The Fed, for its part, has even created an Index of Common Inflation Expectations that merges surveys and market prices.

Yet both ECB President Christine Lagarde and Fed chair Jerome Powell regularly cite market-based expectations, indicating their continued relevance.

Advertisement

Indeed surveys may be insulated from market turbulence but they also have their drawbacks, such as a limited sample size and relative infrequency.

“In the end all indicators have limitations so we go with the preponderance of evidence,” Fritzi Koehler-Geib, chief economist at German state bank KfW, said.

(Reporting By Francesco Canepa; Editing by Toby Chopra)

Advertisement
Continue Reading
Advertisement

Business

Yen shines, Aussie sags as Powell turns hawk despite Omicron uncertainty

Published

on

December 1, 2021

By Kevin Buckland

(Reuters) – The safe-haven yen held steady on Wednesday, while the risk-sensitive Australian dollar languished near a one-year low after Federal Reserve Chair Jerome Powell signalled a faster taper of stimulus despite the risks around the Omicron COVID-19 variant.

Investors fear that hasty monetary tightening could choke off the nascent economic recovery, with little still known about Omicron’s potential to evade current vaccine protection or how deadly it might be.

Advertisement

“Investors are staying cautious,” said Shusuke Yamada, chief Japan FX strategist at Bank of America-Merrill Lynch.

“It’s very difficult to make a judgement about the impact of Omicron when we don’t have a lot of information.”

Global markets fell sharply on Tuesday after the head of drugmaker Moderna said existing COVID-19 vaccines would be less effective against the new variant, although BioNTech’s chief executive struck a cautiously positive note, saying the vaccine it makes with Pfizer would likely offer strong protection against severe disease from Omicron.

The Aussie weakened 0.12% to $0.71245 after dipping as low as $0.7063 of Tuesday for the first time since Nov. 3, 2020. The New Zealand dollar was largely flat at $0.68195 after also touching the lowest since early November of last year at $0.6773 in the previous session.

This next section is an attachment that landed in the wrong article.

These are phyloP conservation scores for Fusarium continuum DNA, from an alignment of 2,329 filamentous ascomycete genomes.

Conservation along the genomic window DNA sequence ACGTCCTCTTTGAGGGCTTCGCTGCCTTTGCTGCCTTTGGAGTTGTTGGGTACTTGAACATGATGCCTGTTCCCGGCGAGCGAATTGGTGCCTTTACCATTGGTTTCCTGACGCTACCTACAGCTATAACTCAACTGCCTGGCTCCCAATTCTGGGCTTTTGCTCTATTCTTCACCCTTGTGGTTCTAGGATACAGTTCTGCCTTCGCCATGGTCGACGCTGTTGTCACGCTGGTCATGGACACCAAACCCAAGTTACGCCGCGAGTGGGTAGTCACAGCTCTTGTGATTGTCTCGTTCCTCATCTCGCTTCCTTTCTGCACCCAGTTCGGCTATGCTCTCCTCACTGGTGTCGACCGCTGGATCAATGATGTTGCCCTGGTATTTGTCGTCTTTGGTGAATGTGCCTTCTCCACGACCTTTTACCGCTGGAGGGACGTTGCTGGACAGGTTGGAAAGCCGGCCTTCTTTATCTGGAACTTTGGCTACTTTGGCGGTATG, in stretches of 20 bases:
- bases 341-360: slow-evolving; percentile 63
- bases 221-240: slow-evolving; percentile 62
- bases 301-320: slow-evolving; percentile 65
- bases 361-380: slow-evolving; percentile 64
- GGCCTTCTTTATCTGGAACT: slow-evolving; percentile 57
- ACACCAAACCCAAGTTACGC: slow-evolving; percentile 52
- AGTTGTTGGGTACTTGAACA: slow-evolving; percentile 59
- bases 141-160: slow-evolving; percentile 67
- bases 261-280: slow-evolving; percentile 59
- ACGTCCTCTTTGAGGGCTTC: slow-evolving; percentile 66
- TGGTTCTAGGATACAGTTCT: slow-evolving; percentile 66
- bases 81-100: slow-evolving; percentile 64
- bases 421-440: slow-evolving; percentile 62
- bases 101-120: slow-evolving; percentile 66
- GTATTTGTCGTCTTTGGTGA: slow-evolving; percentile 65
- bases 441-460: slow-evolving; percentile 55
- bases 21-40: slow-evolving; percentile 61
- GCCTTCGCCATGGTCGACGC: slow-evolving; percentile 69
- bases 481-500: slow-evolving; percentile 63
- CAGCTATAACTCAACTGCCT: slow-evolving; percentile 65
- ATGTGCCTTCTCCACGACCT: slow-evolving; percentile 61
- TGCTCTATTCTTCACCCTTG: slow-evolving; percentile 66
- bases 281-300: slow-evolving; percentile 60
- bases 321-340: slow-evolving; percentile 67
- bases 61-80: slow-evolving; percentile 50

The greenback ticked 0.09% higher to 113.26 yen, but still within sight of an overnight low of 112.535, a level not seen since Oct. 11.

Advertisement

Powell said in testimony to Congress on Tuesday that Fed officials will discuss at their Dec. 14-15 policy meeting whether to end bond purchases a few months earlier than had been anticipated. The Fed chief finally did an about face on a long-held contention that inflation would be “transitory.”

Powell expressed confidence that the impact from Omicron will be far less than in the spring of 2020, when the pandemic erupted.

In response, traders wound up interest rate hike expectations, with money markets now almost fully priced for tightening at the June meeting.

Powell’s testimony continues later Wednesday.

“Powell’s unexpectedly hawkish tone overnight, essentially asserting that inflation risk has primacy over growth/Omicron risks, should leave the (dollar index) forging ahead,” Westpac strategists wrote in a client note.

Advertisement

The index, which measures the dollar against six major peers, traded at 95.921 after sliding to 95.544 on Tuesday for the first time since Nov. 18, weighed down largely by an unwinding of bearish bets on the euro, the most heavily weighted component in the basket.

Westpac recommends buying dips in the index down to the mid-95 level.

The single currency slipped 0.04% to $1.1331, down from a two-week high of $1.1387 overnight.

Sterling traded not far from an 11-month low of $1.31945 reached overnight, last changing hands at $1.32955.

(Reporting by Kevin Buckland; Editing by Shri Navaratnam)

Advertisement

Continue Reading

Business

OPEC+ begins two days of talks amid oil rout

Published

on

December 1, 2021

LONDON (Reuters) – OPEC and its allies begin two days of meetings on Wednesday to decide whether to release more oil into the market or restrain supply amid an oil price rout and fears the Omicron coronavirus variant could weaken global energy demand.

Oil prices fell to near $70 a barrel on Tuesday from as high as $86 in October, posting their biggest monthly decline since the outset of the pandemic, as the new variant raised fears of a supply glut.

For November, Brent fell by 16.4%, while WTI fell 20.8%, the biggest monthly fall since March 2020.

Advertisement